When you look up at the sun (which you shouldn’t without some eye protection ;)), it’s light is constant. There is no twinkle in our star. However, when our night sky is littered with stars, they twinkle! Why do these stars twinkle?
Q: Why do stars twinkle?
A: The stars are not twinkling; actually most of them shine with a steady light. It’s the passing of their light through our atmosphere that causes them to twinkle!
Even though it looks like it, stars don’t blink. To us (observers on the surface of the Earth) the stars seem to change their brightness constantly. The movement of air in our atmosphere causes the “blinking” or “twinkling” effect. You’ve most likely experienced this air movement as turbulence on a recent airplane flight.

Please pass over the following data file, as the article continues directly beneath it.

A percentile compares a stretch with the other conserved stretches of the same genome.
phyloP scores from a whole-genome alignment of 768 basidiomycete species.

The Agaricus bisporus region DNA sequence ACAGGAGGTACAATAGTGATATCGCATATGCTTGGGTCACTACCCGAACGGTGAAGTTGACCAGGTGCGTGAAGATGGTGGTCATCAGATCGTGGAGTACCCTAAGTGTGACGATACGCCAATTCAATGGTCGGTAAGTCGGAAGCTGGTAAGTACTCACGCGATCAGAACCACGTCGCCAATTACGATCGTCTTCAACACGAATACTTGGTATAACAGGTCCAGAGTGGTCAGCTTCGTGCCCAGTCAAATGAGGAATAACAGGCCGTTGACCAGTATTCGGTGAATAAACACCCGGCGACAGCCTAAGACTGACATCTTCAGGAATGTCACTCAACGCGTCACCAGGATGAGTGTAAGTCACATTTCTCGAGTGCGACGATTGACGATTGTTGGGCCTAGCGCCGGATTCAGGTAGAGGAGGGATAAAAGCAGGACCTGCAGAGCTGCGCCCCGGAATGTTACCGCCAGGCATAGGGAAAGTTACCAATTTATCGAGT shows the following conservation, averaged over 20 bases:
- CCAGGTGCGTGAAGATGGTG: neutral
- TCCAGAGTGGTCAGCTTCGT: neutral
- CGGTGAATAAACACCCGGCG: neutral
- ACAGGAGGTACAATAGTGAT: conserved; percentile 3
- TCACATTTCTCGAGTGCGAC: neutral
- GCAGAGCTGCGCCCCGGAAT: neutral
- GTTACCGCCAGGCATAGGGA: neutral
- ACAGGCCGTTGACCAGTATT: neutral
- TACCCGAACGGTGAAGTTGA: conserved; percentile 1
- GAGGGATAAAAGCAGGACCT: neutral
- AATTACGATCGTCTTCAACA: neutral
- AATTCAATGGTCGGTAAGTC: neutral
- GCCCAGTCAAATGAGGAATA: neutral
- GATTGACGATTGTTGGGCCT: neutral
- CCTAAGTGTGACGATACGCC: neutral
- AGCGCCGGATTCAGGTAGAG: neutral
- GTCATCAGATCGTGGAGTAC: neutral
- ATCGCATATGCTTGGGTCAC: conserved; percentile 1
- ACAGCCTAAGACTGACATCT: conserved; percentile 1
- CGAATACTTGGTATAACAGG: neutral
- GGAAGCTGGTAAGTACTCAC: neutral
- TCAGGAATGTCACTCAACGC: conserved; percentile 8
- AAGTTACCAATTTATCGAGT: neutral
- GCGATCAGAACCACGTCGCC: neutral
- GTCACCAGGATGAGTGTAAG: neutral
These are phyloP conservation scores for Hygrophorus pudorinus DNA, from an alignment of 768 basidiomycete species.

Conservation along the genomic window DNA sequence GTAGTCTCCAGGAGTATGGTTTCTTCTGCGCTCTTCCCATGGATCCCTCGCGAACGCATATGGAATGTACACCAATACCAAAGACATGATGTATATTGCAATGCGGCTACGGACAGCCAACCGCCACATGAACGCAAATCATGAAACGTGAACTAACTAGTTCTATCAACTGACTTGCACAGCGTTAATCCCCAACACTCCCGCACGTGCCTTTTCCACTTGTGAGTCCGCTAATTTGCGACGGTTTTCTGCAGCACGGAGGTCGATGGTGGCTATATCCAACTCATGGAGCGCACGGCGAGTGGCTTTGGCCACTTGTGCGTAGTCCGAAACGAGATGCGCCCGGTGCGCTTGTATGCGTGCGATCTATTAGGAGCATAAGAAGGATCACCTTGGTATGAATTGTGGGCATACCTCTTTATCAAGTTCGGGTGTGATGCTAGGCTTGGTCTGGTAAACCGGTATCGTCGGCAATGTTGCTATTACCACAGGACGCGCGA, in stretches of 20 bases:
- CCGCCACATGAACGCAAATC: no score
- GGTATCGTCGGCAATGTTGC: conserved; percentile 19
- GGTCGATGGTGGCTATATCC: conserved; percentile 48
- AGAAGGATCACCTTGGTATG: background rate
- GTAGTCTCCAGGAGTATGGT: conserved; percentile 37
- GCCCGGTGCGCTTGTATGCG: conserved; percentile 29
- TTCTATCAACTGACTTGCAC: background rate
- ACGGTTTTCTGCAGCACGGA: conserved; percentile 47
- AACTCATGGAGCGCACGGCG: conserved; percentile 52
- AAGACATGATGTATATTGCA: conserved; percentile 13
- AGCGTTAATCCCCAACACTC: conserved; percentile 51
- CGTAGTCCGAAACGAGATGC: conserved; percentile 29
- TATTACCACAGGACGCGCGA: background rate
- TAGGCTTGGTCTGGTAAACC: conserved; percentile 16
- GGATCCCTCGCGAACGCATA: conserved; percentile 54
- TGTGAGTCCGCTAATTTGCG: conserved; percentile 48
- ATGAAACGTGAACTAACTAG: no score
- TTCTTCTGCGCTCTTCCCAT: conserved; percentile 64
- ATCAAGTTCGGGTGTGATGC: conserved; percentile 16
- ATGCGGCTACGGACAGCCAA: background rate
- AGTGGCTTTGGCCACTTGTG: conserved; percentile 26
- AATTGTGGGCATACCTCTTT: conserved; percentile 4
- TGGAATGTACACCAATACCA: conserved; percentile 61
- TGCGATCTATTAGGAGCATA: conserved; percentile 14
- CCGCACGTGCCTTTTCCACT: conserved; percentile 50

This air slightly bends the starlight as it passes through our atmosphere and into our eyes. However, some of the light reaches our eyes directly and some gets bent, making the stars twinkle.
Next time you’re out at night, take a look at the horizon and you’ll see more twinkling stars. This is because that light has to pass through a lot more of the atmosphere than a star straight above you. If you were on the International Space Station and you looked up, you would see no twinkling stars!
Watch our video on why the sky is blue and the sunset red to see more tricks light plays on our eyes!
Source: Scientific American